Getting a new website found is increasingly difficult. Competition is fierce. It's a lot like playing pool in that it's more about finesse than brute force.
I don't offer search engine optimization (SEO) as a paid service. It's important for me to be really good at one thing and Joomla is it. HOWEVER! I am pretty good at SEO. My own site comes up #3 out of 11.5 million results if you Google "joomla web design". I will tell you this was no easy task and it took a long time. If you are willing and dedicate the time, effort and a little money, I'll tell you everything I know about how to get your site up in the search results.
A very interesting and powerful tool is WebsiteGrader. This tool tells you where your website stands and offers solutions for improvements. As a personal testimonial, when I followed their advice, my page rank went up a point. Today, montanodesigns.com has a 98.3% grade. If I had about 3 hours to dedicate to working on their advice I'd probably be close to 100%.
Let's talk about some of the finer points of SEO
Page Rank: I'm not really sure how much this matters regarding your results placement. There are sites with lower rank that appear above me and higher rank that appear below me in the results. Where I've found it useful is people now want to pay me for a link from my site to theirs. You have to follow Google's rules to the letter and be a very credible site to get a decent page rank. The age of your site matters as well.
Site Age: I couldn't get past a PR4 the first 5 years. I'd heard of the Google Sandbox but didn't really have a clue what it meant. My interpretation is that Google waits until your site has some age (typically 5 years) to determine if you are a credible business. This is not true across the board. The Joomla.org site is relatively young and has a PR of 9. About 3 months after my sites 5th birthday my page rank jumped from 4 to 5. You decide. What I was doing when the PR jumped: I upgraded my site to Joomla 1.5. I culled out a lot of the junk articles in my site. I removed most of the outbound links to my clients sites. I paid close attention to the HTML code. Many of the components I use have text that are simply comments from the developer, but the spiders count this in the density. I removed those comments or adjusted them to suit.
Keyword Density: I've blogged about this briefly my my article aptly titled Keyword Density. Find YOUR target market and write your website content enriched with terms that will bring you visitors/prospective clients. Ex. Joomla Website Design That is my target market. I'm not a programmer, I don't create Flash websites. I don't want to appeal to the masses. You will find my articles are loaded with those 3 little words. (Including this one <wink>) Competition on the internet is an all out war. If you only offer your services in your state or town then be VERY specific about that. Use the name of your town frequently in the text of your website. Now you are only competing with other similar business in your town. (Big fish in a little pond is a pretty good place to be)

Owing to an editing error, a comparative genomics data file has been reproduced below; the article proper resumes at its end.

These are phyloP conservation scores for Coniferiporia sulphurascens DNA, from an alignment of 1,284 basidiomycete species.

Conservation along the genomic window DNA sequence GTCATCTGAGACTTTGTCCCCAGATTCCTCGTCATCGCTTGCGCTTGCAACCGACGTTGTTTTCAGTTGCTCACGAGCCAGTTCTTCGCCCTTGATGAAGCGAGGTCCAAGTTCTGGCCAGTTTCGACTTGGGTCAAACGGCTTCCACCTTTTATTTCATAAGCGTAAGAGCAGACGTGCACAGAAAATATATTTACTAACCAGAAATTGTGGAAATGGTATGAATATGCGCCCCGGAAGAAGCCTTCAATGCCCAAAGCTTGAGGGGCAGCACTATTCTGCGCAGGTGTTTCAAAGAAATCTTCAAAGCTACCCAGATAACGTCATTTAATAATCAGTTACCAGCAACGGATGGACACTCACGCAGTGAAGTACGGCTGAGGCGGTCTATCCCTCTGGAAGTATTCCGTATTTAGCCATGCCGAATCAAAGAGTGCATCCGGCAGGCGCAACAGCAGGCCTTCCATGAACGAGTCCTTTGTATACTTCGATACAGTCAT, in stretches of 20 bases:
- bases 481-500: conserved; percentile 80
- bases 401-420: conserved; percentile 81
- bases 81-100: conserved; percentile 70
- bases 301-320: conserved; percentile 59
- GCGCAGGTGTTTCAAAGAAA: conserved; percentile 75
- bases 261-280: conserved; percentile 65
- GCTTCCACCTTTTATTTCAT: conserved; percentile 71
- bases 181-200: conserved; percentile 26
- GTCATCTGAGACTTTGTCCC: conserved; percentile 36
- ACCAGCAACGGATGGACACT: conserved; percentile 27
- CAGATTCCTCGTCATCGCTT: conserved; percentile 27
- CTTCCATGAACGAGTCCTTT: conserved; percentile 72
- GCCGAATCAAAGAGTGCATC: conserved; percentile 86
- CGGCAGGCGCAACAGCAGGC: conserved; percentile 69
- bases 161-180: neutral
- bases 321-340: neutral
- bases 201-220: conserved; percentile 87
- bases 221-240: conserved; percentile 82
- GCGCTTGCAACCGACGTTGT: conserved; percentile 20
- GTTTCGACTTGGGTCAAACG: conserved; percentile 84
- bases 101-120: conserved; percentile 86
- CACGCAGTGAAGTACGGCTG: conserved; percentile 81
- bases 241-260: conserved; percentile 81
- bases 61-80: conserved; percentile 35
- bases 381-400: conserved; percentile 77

Inbound Links: Are they relevant to your site? If they are not, they are not important to you. You want sites that talk about the same things you do to link to your site. Plain and simple. If there are professional organizations with forums discussing your industry, become a regular contributor and make certain a link to your site is in your forum signature. If there are blogs about your industry or products, comment on them and add a link back to your site. You need credible and relevant links to you, not random trash links. DO NOT BUY LINKS!
Outbound Links: Be very careful who you link to. An excessive amount of outbound links will dilute your page rank and credibility. If you must have outbound links, I highly recommend adding "rel=nofollow" to the html tag. This tells the search engine spiders not to follow this link. Most importantly, add "target=_blank" so the new page opens in a new window. You really spent a lot of time getting that visitor to your site, do you want to send her away?
Anchors Aweigh!: Anchor text, what the heck is that? See that hyperlink to the left? That's anchor text. URLs linking to other sites may not have any relevant words in the link itself. You can tell the spiders what this link is about and how it is relevant to your article by using a description as the title of the link. I highly discourage the ubiquitous "click here" to read more; It's wasted "breath."